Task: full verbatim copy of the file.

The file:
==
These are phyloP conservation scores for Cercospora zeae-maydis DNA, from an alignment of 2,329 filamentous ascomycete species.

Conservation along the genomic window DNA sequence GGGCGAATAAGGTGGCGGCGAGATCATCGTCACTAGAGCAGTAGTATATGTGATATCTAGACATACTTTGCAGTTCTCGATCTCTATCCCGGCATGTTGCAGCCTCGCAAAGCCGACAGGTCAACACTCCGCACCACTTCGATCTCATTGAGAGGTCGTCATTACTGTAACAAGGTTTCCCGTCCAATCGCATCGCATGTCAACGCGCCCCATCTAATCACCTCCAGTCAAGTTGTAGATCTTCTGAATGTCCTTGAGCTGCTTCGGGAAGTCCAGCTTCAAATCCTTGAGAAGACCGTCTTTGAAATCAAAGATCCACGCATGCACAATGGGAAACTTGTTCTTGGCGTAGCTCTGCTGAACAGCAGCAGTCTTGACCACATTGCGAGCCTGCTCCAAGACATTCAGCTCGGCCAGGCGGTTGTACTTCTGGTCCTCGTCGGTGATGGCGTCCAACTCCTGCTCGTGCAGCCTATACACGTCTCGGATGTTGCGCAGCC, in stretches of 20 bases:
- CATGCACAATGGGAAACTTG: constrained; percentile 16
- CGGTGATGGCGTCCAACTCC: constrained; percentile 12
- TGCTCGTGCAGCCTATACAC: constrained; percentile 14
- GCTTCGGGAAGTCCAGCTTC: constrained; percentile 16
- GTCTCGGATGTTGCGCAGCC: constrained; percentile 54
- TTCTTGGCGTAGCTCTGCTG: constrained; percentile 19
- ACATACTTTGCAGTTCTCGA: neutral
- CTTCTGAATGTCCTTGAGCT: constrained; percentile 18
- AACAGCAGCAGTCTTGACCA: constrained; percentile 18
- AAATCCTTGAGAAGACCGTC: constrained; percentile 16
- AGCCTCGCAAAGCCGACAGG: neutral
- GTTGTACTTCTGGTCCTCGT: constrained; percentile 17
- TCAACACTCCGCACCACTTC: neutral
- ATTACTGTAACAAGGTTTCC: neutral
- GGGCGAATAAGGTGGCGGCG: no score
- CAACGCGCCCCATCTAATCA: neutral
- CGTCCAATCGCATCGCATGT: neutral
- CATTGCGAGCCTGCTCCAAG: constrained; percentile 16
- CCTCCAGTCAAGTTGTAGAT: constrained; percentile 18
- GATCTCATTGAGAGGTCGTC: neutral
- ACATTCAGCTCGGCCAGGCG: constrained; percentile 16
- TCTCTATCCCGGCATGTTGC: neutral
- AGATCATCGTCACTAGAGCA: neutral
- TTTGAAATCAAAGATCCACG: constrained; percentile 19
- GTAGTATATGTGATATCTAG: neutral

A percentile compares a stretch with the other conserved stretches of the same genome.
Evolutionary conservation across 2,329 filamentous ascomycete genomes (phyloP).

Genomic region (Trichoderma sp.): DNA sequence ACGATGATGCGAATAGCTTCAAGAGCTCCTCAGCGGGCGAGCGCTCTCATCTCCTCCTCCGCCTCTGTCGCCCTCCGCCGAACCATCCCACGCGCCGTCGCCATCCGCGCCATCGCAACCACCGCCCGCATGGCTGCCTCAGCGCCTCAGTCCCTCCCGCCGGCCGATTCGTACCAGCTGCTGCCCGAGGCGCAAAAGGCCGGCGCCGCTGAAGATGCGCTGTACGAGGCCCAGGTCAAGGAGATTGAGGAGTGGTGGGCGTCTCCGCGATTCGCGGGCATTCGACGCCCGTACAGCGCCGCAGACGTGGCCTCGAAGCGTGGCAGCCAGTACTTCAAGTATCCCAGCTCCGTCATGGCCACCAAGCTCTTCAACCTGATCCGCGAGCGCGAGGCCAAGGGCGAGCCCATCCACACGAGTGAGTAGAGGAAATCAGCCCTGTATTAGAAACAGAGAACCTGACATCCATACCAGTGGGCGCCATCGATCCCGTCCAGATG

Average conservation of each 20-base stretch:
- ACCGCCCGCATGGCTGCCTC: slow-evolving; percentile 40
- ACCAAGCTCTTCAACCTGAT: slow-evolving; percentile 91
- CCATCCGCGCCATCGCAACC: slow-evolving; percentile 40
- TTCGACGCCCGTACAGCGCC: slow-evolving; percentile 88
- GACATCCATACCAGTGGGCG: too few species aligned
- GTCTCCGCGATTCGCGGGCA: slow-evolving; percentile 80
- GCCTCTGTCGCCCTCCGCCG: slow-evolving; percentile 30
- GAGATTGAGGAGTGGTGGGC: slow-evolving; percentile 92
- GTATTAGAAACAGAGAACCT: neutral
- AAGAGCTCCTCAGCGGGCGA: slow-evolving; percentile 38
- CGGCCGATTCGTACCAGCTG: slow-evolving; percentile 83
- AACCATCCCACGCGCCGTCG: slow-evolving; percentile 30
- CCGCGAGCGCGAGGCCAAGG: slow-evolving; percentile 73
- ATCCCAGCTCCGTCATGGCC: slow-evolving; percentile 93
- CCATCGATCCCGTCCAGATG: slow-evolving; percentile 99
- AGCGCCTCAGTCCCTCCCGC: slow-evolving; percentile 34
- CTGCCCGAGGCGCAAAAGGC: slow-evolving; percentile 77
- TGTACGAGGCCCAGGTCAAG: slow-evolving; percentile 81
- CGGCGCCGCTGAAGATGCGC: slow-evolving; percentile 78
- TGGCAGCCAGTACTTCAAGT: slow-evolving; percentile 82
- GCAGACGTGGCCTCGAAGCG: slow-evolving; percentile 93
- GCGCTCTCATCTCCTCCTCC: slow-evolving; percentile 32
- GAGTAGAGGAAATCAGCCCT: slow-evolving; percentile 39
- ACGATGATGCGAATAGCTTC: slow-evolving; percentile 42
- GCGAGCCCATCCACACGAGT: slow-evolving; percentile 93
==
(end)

These are phyloP conservation scores for Cercospora zeae-maydis DNA, from an alignment of 2,329 filamentous ascomycete species.

Conservation along the genomic window DNA sequence GGGCGAATAAGGTGGCGGCGAGATCATCGTCACTAGAGCAGTAGTATATGTGATATCTAGACATACTTTGCAGTTCTCGATCTCTATCCCGGCATGTTGCAGCCTCGCAAAGCCGACAGGTCAACACTCCGCACCACTTCGATCTCATTGAGAGGTCGTCATTACTGTAACAAGGTTTCCCGTCCAATCGCATCGCATGTCAACGCGCCCCATCTAATCACCTCCAGTCAAGTTGTAGATCTTCTGAATGTCCTTGAGCTGCTTCGGGAAGTCCAGCTTCAAATCCTTGAGAAGACCGTCTTTGAAATCAAAGATCCACGCATGCACAATGGGAAACTTGTTCTTGGCGTAGCTCTGCTGAACAGCAGCAGTCTTGACCACATTGCGAGCCTGCTCCAAGACATTCAGCTCGGCCAGGCGGTTGTACTTCTGGTCCTCGTCGGTGATGGCGTCCAACTCCTGCTCGTGCAGCCTATACACGTCTCGGATGTTGCGCAGCC, in stretches of 20 bases:
- CATGCACAATGGGAAACTTG: constrained; percentile 16
- CGGTGATGGCGTCCAACTCC: constrained; percentile 12
- TGCTCGTGCAGCCTATACAC: constrained; percentile 14
- GCTTCGGGAAGTCCAGCTTC: constrained; percentile 16
- GTCTCGGATGTTGCGCAGCC: constrained; percentile 54
- TTCTTGGCGTAGCTCTGCTG: constrained; percentile 19
- ACATACTTTGCAGTTCTCGA: neutral
- CTTCTGAATGTCCTTGAGCT: constrained; percentile 18
- AACAGCAGCAGTCTTGACCA: constrained; percentile 18
- AAATCCTTGAGAAGACCGTC: constrained; percentile 16
- AGCCTCGCAAAGCCGACAGG: neutral
- GTTGTACTTCTGGTCCTCGT: constrained; percentile 17
- TCAACACTCCGCACCACTTC: neutral
- ATTACTGTAACAAGGTTTCC: neutral
- GGGCGAATAAGGTGGCGGCG: no score
- CAACGCGCCCCATCTAATCA: neutral
- CGTCCAATCGCATCGCATGT: neutral
- CATTGCGAGCCTGCTCCAAG: constrained; percentile 16
- CCTCCAGTCAAGTTGTAGAT: constrained; percentile 18
- GATCTCATTGAGAGGTCGTC: neutral
- ACATTCAGCTCGGCCAGGCG: constrained; percentile 16
- TCTCTATCCCGGCATGTTGC: neutral
- AGATCATCGTCACTAGAGCA: neutral
- TTTGAAATCAAAGATCCACG: constrained; percentile 19
- GTAGTATATGTGATATCTAG: neutral

A percentile compares a stretch with the other conserved stretches of the same genome.
Evolutionary conservation across 2,329 filamentous ascomycete genomes (phyloP).

Genomic region (Trichoderma sp.): DNA sequence ACGATGATGCGAATAGCTTCAAGAGCTCCTCAGCGGGCGAGCGCTCTCATCTCCTCCTCCGCCTCTGTCGCCCTCCGCCGAACCATCCCACGCGCCGTCGCCATCCGCGCCATCGCAACCACCGCCCGCATGGCTGCCTCAGCGCCTCAGTCCCTCCCGCCGGCCGATTCGTACCAGCTGCTGCCCGAGGCGCAAAAGGCCGGCGCCGCTGAAGATGCGCTGTACGAGGCCCAGGTCAAGGAGATTGAGGAGTGGTGGGCGTCTCCGCGATTCGCGGGCATTCGACGCCCGTACAGCGCCGCAGACGTGGCCTCGAAGCGTGGCAGCCAGTACTTCAAGTATCCCAGCTCCGTCATGGCCACCAAGCTCTTCAACCTGATCCGCGAGCGCGAGGCCAAGGGCGAGCCCATCCACACGAGTGAGTAGAGGAAATCAGCCCTGTATTAGAAACAGAGAACCTGACATCCATACCAGTGGGCGCCATCGATCCCGTCCAGATG

Average conservation of each 20-base stretch:
- ACCGCCCGCATGGCTGCCTC: slow-evolving; percentile 40
- ACCAAGCTCTTCAACCTGAT: slow-evolving; percentile 91
- CCATCCGCGCCATCGCAACC: slow-evolving; percentile 40
- TTCGACGCCCGTACAGCGCC: slow-evolving; percentile 88
- GACATCCATACCAGTGGGCG: too few species aligned
- GTCTCCGCGATTCGCGGGCA: slow-evolving; percentile 80
- GCCTCTGTCGCCCTCCGCCG: slow-evolving; percentile 30
- GAGATTGAGGAGTGGTGGGC: slow-evolving; percentile 92
- GTATTAGAAACAGAGAACCT: neutral
- AAGAGCTCCTCAGCGGGCGA: slow-evolving; percentile 38
- CGGCCGATTCGTACCAGCTG: slow-evolving; percentile 83
- AACCATCCCACGCGCCGTCG: slow-evolving; percentile 30
- CCGCGAGCGCGAGGCCAAGG: slow-evolving; percentile 73
- ATCCCAGCTCCGTCATGGCC: slow-evolving; percentile 93
- CCATCGATCCCGTCCAGATG: slow-evolving; percentile 99
- AGCGCCTCAGTCCCTCCCGC: slow-evolving; percentile 34
- CTGCCCGAGGCGCAAAAGGC: slow-evolving; percentile 77
- TGTACGAGGCCCAGGTCAAG: slow-evolving; percentile 81
- CGGCGCCGCTGAAGATGCGC: slow-evolving; percentile 78
- TGGCAGCCAGTACTTCAAGT: slow-evolving; percentile 82
- GCAGACGTGGCCTCGAAGCG: slow-evolving; percentile 93
- GCGCTCTCATCTCCTCCTCC: slow-evolving; percentile 32
- GAGTAGAGGAAATCAGCCCT: slow-evolving; percentile 39
- ACGATGATGCGAATAGCTTC: slow-evolving; percentile 42
- GCGAGCCCATCCACACGAGT: slow-evolving; percentile 93